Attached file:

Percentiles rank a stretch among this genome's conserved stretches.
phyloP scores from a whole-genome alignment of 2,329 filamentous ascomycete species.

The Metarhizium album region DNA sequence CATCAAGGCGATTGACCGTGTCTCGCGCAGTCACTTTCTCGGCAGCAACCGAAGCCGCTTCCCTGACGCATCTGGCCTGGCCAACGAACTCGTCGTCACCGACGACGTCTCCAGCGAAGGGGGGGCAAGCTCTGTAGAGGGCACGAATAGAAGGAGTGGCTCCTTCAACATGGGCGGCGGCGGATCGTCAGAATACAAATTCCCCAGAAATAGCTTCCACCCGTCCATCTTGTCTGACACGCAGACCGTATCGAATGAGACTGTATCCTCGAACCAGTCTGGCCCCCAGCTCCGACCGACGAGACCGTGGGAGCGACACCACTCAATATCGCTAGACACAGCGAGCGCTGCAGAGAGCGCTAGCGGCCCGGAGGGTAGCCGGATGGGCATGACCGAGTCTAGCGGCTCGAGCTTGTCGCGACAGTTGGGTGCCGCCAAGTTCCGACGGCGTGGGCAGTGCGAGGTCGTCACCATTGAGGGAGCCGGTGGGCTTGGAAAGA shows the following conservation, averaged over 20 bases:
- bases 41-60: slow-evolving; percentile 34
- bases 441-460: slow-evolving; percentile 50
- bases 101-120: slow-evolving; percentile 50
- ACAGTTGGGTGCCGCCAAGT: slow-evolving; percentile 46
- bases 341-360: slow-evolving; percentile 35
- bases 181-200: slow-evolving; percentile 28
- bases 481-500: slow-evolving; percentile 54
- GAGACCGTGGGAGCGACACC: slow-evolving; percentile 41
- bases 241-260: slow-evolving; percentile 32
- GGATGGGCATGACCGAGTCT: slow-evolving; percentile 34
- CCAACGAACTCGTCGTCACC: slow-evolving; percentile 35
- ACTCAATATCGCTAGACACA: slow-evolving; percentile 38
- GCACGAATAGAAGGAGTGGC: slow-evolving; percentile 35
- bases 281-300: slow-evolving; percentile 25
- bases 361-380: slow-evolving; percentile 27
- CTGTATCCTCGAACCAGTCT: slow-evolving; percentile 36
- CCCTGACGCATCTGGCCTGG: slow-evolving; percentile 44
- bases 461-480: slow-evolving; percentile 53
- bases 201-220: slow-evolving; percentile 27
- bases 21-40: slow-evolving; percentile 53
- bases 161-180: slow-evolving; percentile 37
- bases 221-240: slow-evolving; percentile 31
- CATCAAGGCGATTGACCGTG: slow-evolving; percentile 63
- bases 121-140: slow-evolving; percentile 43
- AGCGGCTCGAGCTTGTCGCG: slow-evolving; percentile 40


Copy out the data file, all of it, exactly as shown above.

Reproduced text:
Percentiles rank a stretch among this genome's conserved stretches.
phyloP scores from a whole-genome alignment of 2,329 filamentous ascomycete species.

The Metarhizium album region DNA sequence CATCAAGGCGATTGACCGTGTCTCGCGCAGTCACTTTCTCGGCAGCAACCGAAGCCGCTTCCCTGACGCATCTGGCCTGGCCAACGAACTCGTCGTCACCGACGACGTCTCCAGCGAAGGGGGGGCAAGCTCTGTAGAGGGCACGAATAGAAGGAGTGGCTCCTTCAACATGGGCGGCGGCGGATCGTCAGAATACAAATTCCCCAGAAATAGCTTCCACCCGTCCATCTTGTCTGACACGCAGACCGTATCGAATGAGACTGTATCCTCGAACCAGTCTGGCCCCCAGCTCCGACCGACGAGACCGTGGGAGCGACACCACTCAATATCGCTAGACACAGCGAGCGCTGCAGAGAGCGCTAGCGGCCCGGAGGGTAGCCGGATGGGCATGACCGAGTCTAGCGGCTCGAGCTTGTCGCGACAGTTGGGTGCCGCCAAGTTCCGACGGCGTGGGCAGTGCGAGGTCGTCACCATTGAGGGAGCCGGTGGGCTTGGAAAGA shows the following conservation, averaged over 20 bases:
- bases 41-60: slow-evolving; percentile 34
- bases 441-460: slow-evolving; percentile 50
- bases 101-120: slow-evolving; percentile 50
- ACAGTTGGGTGCCGCCAAGT: slow-evolving; percentile 46
- bases 341-360: slow-evolving; percentile 35
- bases 181-200: slow-evolving; percentile 28
- bases 481-500: slow-evolving; percentile 54
- GAGACCGTGGGAGCGACACC: slow-evolving; percentile 41
- bases 241-260: slow-evolving; percentile 32
- GGATGGGCATGACCGAGTCT: slow-evolving; percentile 34
- CCAACGAACTCGTCGTCACC: slow-evolving; percentile 35
- ACTCAATATCGCTAGACACA: slow-evolving; percentile 38
- GCACGAATAGAAGGAGTGGC: slow-evolving; percentile 35
- bases 281-300: slow-evolving; percentile 25
- bases 361-380: slow-evolving; percentile 27
- CTGTATCCTCGAACCAGTCT: slow-evolving; percentile 36
- CCCTGACGCATCTGGCCTGG: slow-evolving; percentile 44
- bases 461-480: slow-evolving; percentile 53
- bases 201-220: slow-evolving; percentile 27
- bases 21-40: slow-evolving; percentile 53
- bases 161-180: slow-evolving; percentile 37
- bases 221-240: slow-evolving; percentile 31
- CATCAAGGCGATTGACCGTG: slow-evolving; percentile 63
- bases 121-140: slow-evolving; percentile 43
- AGCGGCTCGAGCTTGTCGCG: slow-evolving; percentile 40